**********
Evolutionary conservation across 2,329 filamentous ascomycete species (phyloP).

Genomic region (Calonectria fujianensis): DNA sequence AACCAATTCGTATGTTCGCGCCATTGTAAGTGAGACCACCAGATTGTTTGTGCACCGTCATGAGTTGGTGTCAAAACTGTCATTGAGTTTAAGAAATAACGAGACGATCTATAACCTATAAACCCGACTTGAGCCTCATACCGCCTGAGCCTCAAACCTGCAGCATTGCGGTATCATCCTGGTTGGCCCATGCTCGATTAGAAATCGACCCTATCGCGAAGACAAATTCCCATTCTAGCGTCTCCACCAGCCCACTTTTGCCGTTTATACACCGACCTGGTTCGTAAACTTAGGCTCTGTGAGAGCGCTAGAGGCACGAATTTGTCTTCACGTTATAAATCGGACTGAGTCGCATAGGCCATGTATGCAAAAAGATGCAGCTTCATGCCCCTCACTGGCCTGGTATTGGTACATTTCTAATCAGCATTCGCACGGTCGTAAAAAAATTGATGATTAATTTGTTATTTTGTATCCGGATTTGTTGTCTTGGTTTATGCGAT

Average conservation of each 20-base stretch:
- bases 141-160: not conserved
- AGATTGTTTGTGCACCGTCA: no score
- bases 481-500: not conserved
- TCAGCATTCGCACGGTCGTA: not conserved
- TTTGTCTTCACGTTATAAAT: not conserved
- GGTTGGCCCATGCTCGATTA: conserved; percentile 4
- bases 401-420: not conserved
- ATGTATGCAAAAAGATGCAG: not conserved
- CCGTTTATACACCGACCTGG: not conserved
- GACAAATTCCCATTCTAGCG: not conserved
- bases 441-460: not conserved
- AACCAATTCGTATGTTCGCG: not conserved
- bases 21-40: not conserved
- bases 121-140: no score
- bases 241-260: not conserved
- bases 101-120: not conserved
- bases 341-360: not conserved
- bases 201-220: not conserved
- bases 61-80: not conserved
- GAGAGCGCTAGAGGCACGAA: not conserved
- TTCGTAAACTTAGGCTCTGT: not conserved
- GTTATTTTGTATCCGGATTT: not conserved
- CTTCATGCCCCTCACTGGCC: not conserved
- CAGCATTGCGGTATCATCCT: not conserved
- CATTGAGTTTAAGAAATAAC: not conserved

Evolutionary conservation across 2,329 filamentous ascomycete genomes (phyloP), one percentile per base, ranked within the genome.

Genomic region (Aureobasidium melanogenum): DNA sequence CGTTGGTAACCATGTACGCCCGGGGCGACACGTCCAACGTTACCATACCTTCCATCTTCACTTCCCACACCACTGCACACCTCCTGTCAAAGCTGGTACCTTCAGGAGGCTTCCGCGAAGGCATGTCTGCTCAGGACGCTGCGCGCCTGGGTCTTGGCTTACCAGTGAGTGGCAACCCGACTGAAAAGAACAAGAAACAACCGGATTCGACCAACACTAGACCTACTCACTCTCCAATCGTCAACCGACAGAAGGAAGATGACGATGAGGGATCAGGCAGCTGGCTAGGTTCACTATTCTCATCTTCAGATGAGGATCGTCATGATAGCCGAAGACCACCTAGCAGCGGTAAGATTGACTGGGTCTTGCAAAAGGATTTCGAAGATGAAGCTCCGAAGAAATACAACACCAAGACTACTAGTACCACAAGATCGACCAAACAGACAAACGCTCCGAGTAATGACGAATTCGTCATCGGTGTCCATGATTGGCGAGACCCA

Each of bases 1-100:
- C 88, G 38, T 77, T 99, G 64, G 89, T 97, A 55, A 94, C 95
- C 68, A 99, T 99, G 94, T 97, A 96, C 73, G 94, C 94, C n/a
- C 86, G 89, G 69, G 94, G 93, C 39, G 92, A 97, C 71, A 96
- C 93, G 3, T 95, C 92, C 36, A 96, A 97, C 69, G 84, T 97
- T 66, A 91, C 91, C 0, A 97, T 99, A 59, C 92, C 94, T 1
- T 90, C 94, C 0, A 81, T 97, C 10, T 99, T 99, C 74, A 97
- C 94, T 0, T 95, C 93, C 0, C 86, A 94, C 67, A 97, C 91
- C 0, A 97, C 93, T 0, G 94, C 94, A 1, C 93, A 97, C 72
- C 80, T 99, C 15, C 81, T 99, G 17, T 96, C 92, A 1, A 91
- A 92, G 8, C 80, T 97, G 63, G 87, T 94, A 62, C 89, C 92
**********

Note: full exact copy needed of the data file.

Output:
Evolutionary conservation across 2,329 filamentous ascomycete species (phyloP).

Genomic region (Calonectria fujianensis): DNA sequence AACCAATTCGTATGTTCGCGCCATTGTAAGTGAGACCACCAGATTGTTTGTGCACCGTCATGAGTTGGTGTCAAAACTGTCATTGAGTTTAAGAAATAACGAGACGATCTATAACCTATAAACCCGACTTGAGCCTCATACCGCCTGAGCCTCAAACCTGCAGCATTGCGGTATCATCCTGGTTGGCCCATGCTCGATTAGAAATCGACCCTATCGCGAAGACAAATTCCCATTCTAGCGTCTCCACCAGCCCACTTTTGCCGTTTATACACCGACCTGGTTCGTAAACTTAGGCTCTGTGAGAGCGCTAGAGGCACGAATTTGTCTTCACGTTATAAATCGGACTGAGTCGCATAGGCCATGTATGCAAAAAGATGCAGCTTCATGCCCCTCACTGGCCTGGTATTGGTACATTTCTAATCAGCATTCGCACGGTCGTAAAAAAATTGATGATTAATTTGTTATTTTGTATCCGGATTTGTTGTCTTGGTTTATGCGAT

Average conservation of each 20-base stretch:
- bases 141-160: not conserved
- AGATTGTTTGTGCACCGTCA: no score
- bases 481-500: not conserved
- TCAGCATTCGCACGGTCGTA: not conserved
- TTTGTCTTCACGTTATAAAT: not conserved
- GGTTGGCCCATGCTCGATTA: conserved; percentile 4
- bases 401-420: not conserved
- ATGTATGCAAAAAGATGCAG: not conserved
- CCGTTTATACACCGACCTGG: not conserved
- GACAAATTCCCATTCTAGCG: not conserved
- bases 441-460: not conserved
- AACCAATTCGTATGTTCGCG: not conserved
- bases 21-40: not conserved
- bases 121-140: no score
- bases 241-260: not conserved
- bases 101-120: not conserved
- bases 341-360: not conserved
- bases 201-220: not conserved
- bases 61-80: not conserved
- GAGAGCGCTAGAGGCACGAA: not conserved
- TTCGTAAACTTAGGCTCTGT: not conserved
- GTTATTTTGTATCCGGATTT: not conserved
- CTTCATGCCCCTCACTGGCC: not conserved
- CAGCATTGCGGTATCATCCT: not conserved
- CATTGAGTTTAAGAAATAAC: not conserved

Evolutionary conservation across 2,329 filamentous ascomycete genomes (phyloP), one percentile per base, ranked within the genome.

Genomic region (Aureobasidium melanogenum): DNA sequence CGTTGGTAACCATGTACGCCCGGGGCGACACGTCCAACGTTACCATACCTTCCATCTTCACTTCCCACACCACTGCACACCTCCTGTCAAAGCTGGTACCTTCAGGAGGCTTCCGCGAAGGCATGTCTGCTCAGGACGCTGCGCGCCTGGGTCTTGGCTTACCAGTGAGTGGCAACCCGACTGAAAAGAACAAGAAACAACCGGATTCGACCAACACTAGACCTACTCACTCTCCAATCGTCAACCGACAGAAGGAAGATGACGATGAGGGATCAGGCAGCTGGCTAGGTTCACTATTCTCATCTTCAGATGAGGATCGTCATGATAGCCGAAGACCACCTAGCAGCGGTAAGATTGACTGGGTCTTGCAAAAGGATTTCGAAGATGAAGCTCCGAAGAAATACAACACCAAGACTACTAGTACCACAAGATCGACCAAACAGACAAACGCTCCGAGTAATGACGAATTCGTCATCGGTGTCCATGATTGGCGAGACCCA

Each of bases 1-100:
- C 88, G 38, T 77, T 99, G 64, G 89, T 97, A 55, A 94, C 95
- C 68, A 99, T 99, G 94, T 97, A 96, C 73, G 94, C 94, C n/a
- C 86, G 89, G 69, G 94, G 93, C 39, G 92, A 97, C 71, A 96
- C 93, G 3, T 95, C 92, C 36, A 96, A 97, C 69, G 84, T 97
- T 66, A 91, C 91, C 0, A 97, T 99, A 59, C 92, C 94, T 1
- T 90, C 94, C 0, A 81, T 97, C 10, T 99, T 99, C 74, A 97
- C 94, T 0, T 95, C 93, C 0, C 86, A 94, C 67, A 97, C 91
- C 0, A 97, C 93, T 0, G 94, C 94, A 1, C 93, A 97, C 72
- C 80, T 99, C 15, C 81, T 99, G 17, T 96, C 92, A 1, A 91
- A 92, G 8, C 80, T 97, G 63, G 87, T 94, A 62, C 89, C 92